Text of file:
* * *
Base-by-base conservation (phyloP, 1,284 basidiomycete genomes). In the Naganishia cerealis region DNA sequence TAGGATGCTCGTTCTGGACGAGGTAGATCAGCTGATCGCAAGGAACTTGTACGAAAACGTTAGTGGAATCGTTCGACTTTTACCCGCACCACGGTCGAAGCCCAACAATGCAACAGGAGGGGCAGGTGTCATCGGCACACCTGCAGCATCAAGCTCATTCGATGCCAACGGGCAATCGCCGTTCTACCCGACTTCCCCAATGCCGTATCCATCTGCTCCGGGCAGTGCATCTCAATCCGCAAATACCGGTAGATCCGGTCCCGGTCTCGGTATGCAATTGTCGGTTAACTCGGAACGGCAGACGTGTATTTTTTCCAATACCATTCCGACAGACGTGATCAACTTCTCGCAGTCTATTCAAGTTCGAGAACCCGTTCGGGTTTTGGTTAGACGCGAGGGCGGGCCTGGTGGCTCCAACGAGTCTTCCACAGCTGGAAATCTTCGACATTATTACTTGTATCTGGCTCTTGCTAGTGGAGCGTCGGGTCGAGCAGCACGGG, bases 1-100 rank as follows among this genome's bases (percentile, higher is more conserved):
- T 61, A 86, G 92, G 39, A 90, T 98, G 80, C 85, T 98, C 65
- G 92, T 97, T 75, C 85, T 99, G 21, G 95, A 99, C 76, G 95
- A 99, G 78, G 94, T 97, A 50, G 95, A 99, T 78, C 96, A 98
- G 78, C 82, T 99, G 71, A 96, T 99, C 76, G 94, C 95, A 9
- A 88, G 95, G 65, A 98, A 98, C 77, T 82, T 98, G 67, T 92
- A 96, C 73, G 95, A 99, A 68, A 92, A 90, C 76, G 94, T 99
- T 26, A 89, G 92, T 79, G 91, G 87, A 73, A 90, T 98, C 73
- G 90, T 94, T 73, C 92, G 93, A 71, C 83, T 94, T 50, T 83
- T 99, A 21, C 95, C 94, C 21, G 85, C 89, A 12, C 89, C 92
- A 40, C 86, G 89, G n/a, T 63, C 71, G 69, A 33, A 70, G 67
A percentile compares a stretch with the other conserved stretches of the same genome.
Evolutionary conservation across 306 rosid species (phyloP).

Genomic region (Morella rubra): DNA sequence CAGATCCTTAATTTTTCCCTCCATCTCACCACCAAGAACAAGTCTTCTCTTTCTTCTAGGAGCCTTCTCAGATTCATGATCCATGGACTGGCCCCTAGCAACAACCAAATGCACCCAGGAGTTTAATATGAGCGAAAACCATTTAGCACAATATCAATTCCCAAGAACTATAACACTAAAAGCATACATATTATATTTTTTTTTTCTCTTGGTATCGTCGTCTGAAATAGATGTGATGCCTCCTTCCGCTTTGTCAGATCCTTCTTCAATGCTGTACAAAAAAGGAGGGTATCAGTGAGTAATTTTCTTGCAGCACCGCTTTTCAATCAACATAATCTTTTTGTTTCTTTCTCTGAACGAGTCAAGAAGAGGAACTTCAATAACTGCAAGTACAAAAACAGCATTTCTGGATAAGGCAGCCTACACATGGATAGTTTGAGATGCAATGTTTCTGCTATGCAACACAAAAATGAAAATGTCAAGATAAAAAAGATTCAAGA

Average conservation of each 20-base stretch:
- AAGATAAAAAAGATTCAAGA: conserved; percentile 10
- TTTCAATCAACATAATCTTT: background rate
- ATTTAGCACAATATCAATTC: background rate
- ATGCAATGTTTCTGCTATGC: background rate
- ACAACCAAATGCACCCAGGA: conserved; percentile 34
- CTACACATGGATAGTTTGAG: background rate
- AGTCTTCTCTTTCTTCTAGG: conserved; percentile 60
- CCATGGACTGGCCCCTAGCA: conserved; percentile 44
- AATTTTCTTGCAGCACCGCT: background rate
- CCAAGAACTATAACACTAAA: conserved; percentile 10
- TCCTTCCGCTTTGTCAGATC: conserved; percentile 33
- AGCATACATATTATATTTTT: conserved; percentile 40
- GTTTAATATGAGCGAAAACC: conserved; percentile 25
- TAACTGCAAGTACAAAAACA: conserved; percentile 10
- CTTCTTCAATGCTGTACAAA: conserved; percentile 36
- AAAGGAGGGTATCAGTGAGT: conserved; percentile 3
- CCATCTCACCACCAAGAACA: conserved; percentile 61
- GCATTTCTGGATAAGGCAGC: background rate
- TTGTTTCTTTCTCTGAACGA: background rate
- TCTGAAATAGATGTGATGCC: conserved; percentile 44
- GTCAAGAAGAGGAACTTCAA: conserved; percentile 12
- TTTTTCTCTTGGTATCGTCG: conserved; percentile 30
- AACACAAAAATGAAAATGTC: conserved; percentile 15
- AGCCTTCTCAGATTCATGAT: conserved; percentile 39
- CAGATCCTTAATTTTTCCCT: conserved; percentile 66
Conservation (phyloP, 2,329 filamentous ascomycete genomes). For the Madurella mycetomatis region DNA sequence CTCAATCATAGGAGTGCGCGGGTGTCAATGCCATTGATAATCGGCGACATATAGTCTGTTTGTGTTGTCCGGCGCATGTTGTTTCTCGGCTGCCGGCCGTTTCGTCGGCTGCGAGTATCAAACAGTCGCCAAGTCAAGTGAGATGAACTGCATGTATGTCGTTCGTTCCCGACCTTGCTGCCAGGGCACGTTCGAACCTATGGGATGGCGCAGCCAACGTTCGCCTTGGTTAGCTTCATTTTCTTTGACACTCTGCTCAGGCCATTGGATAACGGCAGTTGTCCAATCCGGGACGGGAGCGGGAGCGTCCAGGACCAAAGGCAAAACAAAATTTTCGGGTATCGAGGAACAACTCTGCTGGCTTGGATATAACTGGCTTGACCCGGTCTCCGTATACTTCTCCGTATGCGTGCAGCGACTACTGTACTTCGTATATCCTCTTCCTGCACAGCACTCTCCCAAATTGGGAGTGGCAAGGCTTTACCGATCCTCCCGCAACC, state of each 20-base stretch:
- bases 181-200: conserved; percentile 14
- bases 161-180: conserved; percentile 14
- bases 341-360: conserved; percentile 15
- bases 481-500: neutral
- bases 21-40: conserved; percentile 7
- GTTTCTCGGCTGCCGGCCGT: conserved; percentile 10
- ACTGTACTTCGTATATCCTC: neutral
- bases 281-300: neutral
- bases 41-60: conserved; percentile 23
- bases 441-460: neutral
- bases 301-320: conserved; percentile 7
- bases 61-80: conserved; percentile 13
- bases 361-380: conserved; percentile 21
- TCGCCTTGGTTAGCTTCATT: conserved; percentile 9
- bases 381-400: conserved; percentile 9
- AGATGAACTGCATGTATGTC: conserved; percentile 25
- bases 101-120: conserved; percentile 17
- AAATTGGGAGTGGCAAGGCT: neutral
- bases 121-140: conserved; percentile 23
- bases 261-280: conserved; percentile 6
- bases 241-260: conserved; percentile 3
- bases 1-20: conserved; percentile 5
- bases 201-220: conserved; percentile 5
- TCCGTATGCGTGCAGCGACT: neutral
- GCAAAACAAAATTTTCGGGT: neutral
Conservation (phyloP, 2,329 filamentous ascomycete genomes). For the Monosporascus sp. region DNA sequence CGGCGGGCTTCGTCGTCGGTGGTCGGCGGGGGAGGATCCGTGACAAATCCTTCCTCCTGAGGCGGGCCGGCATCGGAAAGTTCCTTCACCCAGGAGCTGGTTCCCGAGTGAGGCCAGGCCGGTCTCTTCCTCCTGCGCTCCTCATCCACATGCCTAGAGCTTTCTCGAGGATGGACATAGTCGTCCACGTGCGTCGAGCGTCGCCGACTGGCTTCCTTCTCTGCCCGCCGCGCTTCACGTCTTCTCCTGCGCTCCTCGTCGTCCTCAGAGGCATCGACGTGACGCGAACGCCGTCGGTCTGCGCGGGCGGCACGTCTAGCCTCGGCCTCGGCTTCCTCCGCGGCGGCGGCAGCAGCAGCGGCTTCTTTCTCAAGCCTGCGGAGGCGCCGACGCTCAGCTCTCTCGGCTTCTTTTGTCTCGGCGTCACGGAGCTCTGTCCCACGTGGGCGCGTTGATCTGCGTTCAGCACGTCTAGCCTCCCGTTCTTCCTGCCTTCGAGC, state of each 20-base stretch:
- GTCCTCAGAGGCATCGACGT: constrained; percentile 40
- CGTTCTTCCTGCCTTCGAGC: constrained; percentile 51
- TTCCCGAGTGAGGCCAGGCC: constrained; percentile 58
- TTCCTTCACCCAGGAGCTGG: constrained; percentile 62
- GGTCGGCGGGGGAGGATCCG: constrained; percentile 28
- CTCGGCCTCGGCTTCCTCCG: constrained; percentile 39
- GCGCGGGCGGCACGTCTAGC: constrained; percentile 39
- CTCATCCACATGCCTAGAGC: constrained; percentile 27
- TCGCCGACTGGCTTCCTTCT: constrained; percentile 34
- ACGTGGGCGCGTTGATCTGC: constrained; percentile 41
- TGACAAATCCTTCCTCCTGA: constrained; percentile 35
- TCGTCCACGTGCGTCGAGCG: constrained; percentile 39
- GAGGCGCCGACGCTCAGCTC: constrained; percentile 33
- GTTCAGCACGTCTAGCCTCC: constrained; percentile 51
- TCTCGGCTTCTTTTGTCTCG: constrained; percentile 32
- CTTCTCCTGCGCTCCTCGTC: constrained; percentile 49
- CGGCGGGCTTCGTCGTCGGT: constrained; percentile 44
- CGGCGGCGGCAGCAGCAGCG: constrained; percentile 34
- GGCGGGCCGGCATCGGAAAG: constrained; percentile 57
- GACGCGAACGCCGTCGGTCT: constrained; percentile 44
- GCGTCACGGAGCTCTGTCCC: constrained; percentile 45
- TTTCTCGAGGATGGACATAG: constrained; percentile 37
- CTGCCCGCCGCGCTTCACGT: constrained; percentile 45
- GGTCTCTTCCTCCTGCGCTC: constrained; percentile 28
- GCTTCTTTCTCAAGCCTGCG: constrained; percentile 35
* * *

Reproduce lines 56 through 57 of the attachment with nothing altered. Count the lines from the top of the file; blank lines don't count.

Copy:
- bases 381-400: conserved; percentile 9
- AGATGAACTGCATGTATGTC: conserved; percentile 25